Sajid Javid has denied Boris Johnson was guilty of deliberately “spinning” Tory policy when he said voters would get a £500 tax cut in his first budget after the election.
The prime minister’s claim is not true and has been contradicted by the Conservative Party’s own press release.
Johnson yesterday unexpectedly announced a commitment to raise the threshold at which workers start paying National Insurance contributions (NICs) from £8,628 a year to £9,500 – eventually rising to £12,500.
He appeared to blurt out the plan ahead of the manifesto launch – expected at the weekend – during a campaign visit to an engineering company in Teesside.
The PM later told ITV News: “If we’re lucky enough to be elected [...] the first budget we will go up to the £9,500 threshold and that will, as I say, put £500 into the pockets of everybody.”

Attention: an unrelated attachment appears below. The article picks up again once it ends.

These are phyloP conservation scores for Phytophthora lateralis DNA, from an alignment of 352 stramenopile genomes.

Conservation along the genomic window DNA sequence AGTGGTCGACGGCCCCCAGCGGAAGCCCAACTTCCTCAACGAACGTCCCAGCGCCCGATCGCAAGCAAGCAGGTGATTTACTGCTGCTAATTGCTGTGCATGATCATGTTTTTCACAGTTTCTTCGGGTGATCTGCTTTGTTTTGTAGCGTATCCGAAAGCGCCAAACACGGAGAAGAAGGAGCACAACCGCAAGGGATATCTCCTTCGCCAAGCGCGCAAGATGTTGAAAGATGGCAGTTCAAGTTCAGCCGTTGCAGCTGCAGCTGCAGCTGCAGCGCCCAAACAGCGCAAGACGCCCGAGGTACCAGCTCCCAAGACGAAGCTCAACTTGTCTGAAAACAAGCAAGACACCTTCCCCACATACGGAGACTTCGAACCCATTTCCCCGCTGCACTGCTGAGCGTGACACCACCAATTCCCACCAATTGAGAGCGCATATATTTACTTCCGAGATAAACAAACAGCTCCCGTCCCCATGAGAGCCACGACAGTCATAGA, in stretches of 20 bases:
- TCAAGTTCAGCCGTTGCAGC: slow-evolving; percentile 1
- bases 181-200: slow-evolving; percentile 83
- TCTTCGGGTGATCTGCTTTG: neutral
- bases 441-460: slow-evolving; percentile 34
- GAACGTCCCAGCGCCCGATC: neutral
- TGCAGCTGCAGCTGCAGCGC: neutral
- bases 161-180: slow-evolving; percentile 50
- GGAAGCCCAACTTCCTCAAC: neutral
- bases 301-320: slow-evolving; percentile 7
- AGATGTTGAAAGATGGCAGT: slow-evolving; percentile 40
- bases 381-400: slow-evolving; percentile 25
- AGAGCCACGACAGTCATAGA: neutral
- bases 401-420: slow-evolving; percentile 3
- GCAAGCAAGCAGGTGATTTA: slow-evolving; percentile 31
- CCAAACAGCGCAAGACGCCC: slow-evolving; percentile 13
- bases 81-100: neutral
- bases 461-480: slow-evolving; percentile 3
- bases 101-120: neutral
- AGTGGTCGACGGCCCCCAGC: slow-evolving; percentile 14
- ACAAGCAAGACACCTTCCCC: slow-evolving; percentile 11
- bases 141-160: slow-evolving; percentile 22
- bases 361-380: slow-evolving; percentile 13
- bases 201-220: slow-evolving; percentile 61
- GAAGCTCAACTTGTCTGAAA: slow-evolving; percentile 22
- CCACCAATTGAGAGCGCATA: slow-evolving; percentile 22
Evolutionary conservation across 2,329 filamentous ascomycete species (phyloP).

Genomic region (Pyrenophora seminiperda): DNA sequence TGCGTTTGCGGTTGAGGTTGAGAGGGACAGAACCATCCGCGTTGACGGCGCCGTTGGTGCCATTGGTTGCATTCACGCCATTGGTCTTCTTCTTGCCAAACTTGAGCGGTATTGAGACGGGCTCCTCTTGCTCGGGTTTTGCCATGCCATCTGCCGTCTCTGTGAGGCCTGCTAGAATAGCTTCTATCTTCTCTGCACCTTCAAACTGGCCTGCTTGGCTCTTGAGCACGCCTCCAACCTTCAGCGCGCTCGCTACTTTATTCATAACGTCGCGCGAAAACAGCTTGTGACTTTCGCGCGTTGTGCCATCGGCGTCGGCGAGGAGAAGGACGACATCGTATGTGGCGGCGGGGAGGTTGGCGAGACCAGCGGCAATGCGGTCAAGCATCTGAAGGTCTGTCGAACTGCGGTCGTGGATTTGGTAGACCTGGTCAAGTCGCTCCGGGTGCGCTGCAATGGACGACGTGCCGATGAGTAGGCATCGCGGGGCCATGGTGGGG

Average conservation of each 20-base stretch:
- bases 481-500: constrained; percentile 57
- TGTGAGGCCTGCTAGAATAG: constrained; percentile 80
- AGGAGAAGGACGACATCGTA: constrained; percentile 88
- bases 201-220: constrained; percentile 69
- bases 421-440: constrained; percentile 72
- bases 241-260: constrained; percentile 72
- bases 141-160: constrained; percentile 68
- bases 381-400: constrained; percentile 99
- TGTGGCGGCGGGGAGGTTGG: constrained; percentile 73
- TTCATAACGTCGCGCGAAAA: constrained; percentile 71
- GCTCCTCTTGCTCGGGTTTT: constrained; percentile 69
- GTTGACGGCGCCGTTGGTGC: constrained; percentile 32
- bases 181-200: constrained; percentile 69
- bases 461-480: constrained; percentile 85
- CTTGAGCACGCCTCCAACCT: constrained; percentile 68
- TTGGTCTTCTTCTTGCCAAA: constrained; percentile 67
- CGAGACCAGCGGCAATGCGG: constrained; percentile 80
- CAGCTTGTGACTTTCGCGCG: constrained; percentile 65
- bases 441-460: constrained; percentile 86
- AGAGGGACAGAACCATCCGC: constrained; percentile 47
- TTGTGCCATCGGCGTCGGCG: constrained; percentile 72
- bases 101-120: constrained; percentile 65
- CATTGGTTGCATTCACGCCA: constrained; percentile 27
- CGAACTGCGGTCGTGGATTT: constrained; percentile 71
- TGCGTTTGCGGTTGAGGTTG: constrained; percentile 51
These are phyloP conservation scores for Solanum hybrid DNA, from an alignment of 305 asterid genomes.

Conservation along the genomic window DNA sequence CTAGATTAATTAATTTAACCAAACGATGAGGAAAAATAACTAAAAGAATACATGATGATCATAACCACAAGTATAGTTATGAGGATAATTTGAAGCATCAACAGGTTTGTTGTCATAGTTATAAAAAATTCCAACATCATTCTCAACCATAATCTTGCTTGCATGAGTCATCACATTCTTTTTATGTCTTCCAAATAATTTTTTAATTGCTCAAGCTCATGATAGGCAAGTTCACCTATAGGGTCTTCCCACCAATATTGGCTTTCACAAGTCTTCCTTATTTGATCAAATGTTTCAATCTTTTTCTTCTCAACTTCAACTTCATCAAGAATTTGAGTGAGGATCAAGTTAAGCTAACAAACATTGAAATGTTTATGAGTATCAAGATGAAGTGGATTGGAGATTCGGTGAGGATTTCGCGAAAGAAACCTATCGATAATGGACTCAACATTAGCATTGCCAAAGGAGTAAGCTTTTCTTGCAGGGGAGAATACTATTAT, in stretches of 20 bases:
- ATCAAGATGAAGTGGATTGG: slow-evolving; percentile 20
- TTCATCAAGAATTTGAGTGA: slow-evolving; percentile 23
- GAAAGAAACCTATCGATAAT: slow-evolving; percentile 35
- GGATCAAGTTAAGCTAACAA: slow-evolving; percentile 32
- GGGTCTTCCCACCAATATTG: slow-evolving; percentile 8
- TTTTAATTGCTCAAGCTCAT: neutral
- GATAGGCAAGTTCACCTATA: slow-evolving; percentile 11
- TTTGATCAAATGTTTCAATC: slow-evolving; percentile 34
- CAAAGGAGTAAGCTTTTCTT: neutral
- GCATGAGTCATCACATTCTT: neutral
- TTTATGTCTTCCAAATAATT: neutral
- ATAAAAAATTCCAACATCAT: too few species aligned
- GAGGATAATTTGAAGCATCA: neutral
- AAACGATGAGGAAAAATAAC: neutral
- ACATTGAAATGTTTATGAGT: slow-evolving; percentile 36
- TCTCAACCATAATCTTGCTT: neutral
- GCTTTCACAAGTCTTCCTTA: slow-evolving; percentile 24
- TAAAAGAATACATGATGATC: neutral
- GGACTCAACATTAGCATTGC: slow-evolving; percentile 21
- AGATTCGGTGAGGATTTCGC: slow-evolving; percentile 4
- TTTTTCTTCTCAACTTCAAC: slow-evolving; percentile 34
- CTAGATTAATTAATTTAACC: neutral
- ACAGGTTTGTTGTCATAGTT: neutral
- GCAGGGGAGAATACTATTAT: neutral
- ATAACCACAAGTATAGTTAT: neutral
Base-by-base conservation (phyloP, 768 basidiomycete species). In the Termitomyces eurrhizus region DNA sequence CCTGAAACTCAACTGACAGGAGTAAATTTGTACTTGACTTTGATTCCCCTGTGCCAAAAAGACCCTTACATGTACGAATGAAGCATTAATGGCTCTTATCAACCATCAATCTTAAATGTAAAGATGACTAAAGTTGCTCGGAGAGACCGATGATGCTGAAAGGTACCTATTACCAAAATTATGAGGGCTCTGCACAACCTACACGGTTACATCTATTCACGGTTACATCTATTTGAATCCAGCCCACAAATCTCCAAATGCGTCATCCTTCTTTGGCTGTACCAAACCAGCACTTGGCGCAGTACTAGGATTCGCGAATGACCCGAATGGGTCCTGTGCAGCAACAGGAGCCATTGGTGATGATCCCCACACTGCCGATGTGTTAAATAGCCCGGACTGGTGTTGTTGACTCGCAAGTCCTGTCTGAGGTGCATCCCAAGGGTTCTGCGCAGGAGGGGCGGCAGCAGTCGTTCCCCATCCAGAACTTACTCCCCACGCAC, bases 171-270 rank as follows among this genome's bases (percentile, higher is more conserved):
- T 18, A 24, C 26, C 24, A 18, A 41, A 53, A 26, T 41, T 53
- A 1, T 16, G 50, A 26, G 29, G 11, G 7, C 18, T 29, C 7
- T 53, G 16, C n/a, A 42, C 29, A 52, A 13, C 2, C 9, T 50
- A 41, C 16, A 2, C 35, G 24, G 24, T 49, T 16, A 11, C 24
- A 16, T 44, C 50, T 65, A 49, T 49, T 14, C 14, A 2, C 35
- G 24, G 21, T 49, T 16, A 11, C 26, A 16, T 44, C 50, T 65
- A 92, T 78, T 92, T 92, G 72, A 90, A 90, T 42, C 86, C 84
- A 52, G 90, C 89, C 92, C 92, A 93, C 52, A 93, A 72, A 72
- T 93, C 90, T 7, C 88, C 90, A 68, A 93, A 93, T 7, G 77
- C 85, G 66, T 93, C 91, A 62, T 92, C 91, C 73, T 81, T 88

But the Conservative Party’s own press release on the policy said raising the threshold from £8,632 to £9,500 next year would deliver a tax cut of £100 a year.
The Institute for Fiscal Studies (IFS) think-tank said it would be £85 a year.
The Conservatives said only “over time” would they raise the threshold to £12,500, which would save workers £500 a year.
Speaking to the BBC on Thursday morning, Javid confirmed his first budget as chancellor would raise the threshold to £9,500, “a saving of just under £100 per person for 31m people”.
Pressed on whether Johnson had been misleading people, Javid said the PM had “given a straight answer”.
“I don’t think there is any spinning going on,” the chancellor told BBC Radio 4′s Mishal Husain.
Husain told the chancellor: “He gave the wrong answer.”
The argument came after the Tories found themselves under fire for rebranding one of their official Twitter accounts as a fact-check service during Tuesday’s TV debate between Johnson and Jeremy Corbyn.
HuffPost UK also revealed on Thursday the Conservative Party is delivering leaflets that claim Corbyn will introduce a homes tax – something that is also not true.
This article originally appeared on HuffPost.